"These findings reinforce the recommendation that patients with newly diagnosed type 2 diabetes should be screened for retinopathy," said Emily Chew, M.D., of the National Eye Institute, part of the National Institutes of Health (NIH) under the U.S. Department of Health and Human Services, which funded the study. "We advise good control of blood glucose, blood pressure, and cholesterol as well as regular eye exams."
"Previous studies have not accurately defined when type 2 diabetes begins, so our understanding of the onset of diabetic eye disease has been limited. Now we know that diabetic retinopathy does occur in pre-diabetes. We're also seeing it early in the course of diabetes--within an average of 3 years after diagnosis," noted Richard Hamman, M.D., DrPH, professor and chair, Department of Preventive Medicine and Biometrics, University of Colorado School of Medicine, and vice chair of the DPP. "This adds to our understanding of the development of retinopathy and suggests that changes in the eye may be starting earlier and at lower glucose levels than we previously thought."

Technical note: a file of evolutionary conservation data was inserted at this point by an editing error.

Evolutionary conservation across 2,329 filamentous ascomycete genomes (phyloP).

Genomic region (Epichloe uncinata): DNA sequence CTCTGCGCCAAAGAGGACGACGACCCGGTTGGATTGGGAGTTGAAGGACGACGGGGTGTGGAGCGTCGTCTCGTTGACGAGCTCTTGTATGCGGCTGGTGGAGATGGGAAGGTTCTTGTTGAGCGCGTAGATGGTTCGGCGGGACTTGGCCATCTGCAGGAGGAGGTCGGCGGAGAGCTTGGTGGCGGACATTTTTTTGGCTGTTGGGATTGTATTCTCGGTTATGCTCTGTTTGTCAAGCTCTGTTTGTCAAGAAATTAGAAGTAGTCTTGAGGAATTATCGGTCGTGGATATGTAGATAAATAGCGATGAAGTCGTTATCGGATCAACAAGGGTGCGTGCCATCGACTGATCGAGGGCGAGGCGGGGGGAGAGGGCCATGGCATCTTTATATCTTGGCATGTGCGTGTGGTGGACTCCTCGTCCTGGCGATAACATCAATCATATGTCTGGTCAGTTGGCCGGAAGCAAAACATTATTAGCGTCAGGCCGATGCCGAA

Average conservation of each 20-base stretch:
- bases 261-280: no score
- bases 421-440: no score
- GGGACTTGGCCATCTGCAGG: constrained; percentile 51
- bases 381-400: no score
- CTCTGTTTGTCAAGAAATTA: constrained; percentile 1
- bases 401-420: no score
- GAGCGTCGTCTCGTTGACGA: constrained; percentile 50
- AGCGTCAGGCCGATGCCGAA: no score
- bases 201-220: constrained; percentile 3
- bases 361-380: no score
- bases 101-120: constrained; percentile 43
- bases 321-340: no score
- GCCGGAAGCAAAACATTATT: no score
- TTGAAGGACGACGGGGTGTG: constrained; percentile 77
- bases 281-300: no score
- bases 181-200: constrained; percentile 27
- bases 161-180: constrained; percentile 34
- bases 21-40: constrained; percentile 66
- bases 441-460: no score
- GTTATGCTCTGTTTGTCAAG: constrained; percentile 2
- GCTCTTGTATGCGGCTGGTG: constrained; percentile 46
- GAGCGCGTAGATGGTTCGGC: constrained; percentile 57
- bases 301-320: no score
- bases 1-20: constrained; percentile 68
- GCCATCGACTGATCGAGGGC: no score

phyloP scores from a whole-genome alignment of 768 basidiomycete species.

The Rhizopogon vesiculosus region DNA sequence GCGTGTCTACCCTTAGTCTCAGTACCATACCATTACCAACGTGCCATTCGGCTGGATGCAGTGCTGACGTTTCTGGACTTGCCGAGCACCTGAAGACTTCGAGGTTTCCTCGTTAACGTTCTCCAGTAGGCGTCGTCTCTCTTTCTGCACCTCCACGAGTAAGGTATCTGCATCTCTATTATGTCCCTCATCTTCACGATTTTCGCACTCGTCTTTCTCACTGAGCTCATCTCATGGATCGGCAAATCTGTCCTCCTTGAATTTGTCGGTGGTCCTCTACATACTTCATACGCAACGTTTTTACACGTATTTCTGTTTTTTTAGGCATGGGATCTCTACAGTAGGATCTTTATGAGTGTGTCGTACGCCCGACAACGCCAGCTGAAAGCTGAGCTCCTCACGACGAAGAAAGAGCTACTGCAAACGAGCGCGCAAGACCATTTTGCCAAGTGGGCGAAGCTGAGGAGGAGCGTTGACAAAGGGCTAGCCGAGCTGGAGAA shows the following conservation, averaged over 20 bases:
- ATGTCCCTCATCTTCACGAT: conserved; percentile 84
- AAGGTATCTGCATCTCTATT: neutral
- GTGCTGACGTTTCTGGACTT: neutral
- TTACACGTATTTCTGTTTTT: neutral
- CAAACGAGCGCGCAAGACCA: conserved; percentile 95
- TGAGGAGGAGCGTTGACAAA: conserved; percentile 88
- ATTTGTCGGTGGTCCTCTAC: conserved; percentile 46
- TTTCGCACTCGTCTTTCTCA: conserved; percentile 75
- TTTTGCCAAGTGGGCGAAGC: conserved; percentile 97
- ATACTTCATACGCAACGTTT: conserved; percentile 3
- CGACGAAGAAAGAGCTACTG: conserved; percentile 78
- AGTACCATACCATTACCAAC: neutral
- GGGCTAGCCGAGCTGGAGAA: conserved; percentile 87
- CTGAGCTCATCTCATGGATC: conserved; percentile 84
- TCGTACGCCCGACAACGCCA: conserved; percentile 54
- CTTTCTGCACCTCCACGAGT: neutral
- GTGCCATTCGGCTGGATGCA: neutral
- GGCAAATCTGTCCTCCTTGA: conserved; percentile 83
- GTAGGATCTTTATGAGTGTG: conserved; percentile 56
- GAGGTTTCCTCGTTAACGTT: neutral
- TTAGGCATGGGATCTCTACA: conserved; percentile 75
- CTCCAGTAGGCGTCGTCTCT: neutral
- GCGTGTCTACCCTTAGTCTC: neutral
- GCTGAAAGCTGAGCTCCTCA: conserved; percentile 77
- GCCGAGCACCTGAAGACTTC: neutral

Pre-diabetes is a condition in which blood glucose levels are higher than normal but not high enough for a diagnosis of diabetes. The condition is sometimes called "impaired fasting glucose (IFG)" or "impaired glucose tolerance (IGT)," depending on the test used to diagnose it. People with pre-diabetes have an increased risk of de